The overused term "British Invasion," as applied to the culture of popular music, is widely thought to have commenced with the arrival of the "Fab Four," The Beatles, at New York's Kennedy International Airport, in February 1964. If truth be told, the so-called invasion actually started two years earlier, in 1962, when the British army veteran, and rock and roll band leader, John Barry, moved out of the ranks of touring and recording rockers, and into the world of motion picture music.
Barry, the son of a classical pianist mother and a father who owned a chain of motion picture theaters, was born in November 1933, and as a young child developed a strong proclivity for music. He learned both the piano and trumpet, and coincidentally, developed an abiding interest in films. To this day, he claims that he knew as a growing boy and young man that he wanted to be a film composer. In fact, at 15, he worked for a time in the semi-related field of film projectionist.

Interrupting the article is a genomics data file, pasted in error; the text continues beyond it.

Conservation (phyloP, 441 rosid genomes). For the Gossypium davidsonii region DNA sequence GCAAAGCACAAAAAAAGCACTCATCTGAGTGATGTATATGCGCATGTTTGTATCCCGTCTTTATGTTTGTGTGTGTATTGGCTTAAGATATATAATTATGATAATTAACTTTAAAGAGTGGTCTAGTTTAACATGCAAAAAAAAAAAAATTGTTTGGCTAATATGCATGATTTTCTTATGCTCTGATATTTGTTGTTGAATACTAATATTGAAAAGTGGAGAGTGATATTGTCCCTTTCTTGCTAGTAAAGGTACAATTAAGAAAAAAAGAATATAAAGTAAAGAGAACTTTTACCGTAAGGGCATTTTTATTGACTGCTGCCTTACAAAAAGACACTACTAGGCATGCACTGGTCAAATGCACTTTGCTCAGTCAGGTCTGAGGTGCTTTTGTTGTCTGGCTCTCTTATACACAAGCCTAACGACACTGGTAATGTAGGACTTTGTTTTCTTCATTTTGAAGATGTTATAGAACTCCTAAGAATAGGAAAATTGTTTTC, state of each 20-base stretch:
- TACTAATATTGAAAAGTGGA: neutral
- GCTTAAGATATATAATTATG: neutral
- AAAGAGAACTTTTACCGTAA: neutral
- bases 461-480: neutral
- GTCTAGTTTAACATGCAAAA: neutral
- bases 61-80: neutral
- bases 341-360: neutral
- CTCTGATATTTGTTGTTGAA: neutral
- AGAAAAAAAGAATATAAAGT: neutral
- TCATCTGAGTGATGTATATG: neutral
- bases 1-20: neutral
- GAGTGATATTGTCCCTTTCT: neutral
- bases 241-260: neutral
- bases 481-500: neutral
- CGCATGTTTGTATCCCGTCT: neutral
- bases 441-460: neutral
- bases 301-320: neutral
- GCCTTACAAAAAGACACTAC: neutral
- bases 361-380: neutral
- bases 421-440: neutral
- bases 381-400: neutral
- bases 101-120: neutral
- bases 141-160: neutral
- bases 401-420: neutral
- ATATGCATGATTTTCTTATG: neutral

Barry later enlisted in the British Army and during his tour of duty, furthered his interest and skills in music, by taking a correspondence course in composition and orchestration. Mustered out of the armed forces in 1957, he put his schooling to work by forming a rock and roll band, John Barry and the Seven. With a series of live and television performances under their belts, the band was signed by EMI's Parlophone record label, which soon released a first album, The Big Beat, as well as various singles.
Continuing in the rock genre, Barry drew an assignment in 1969…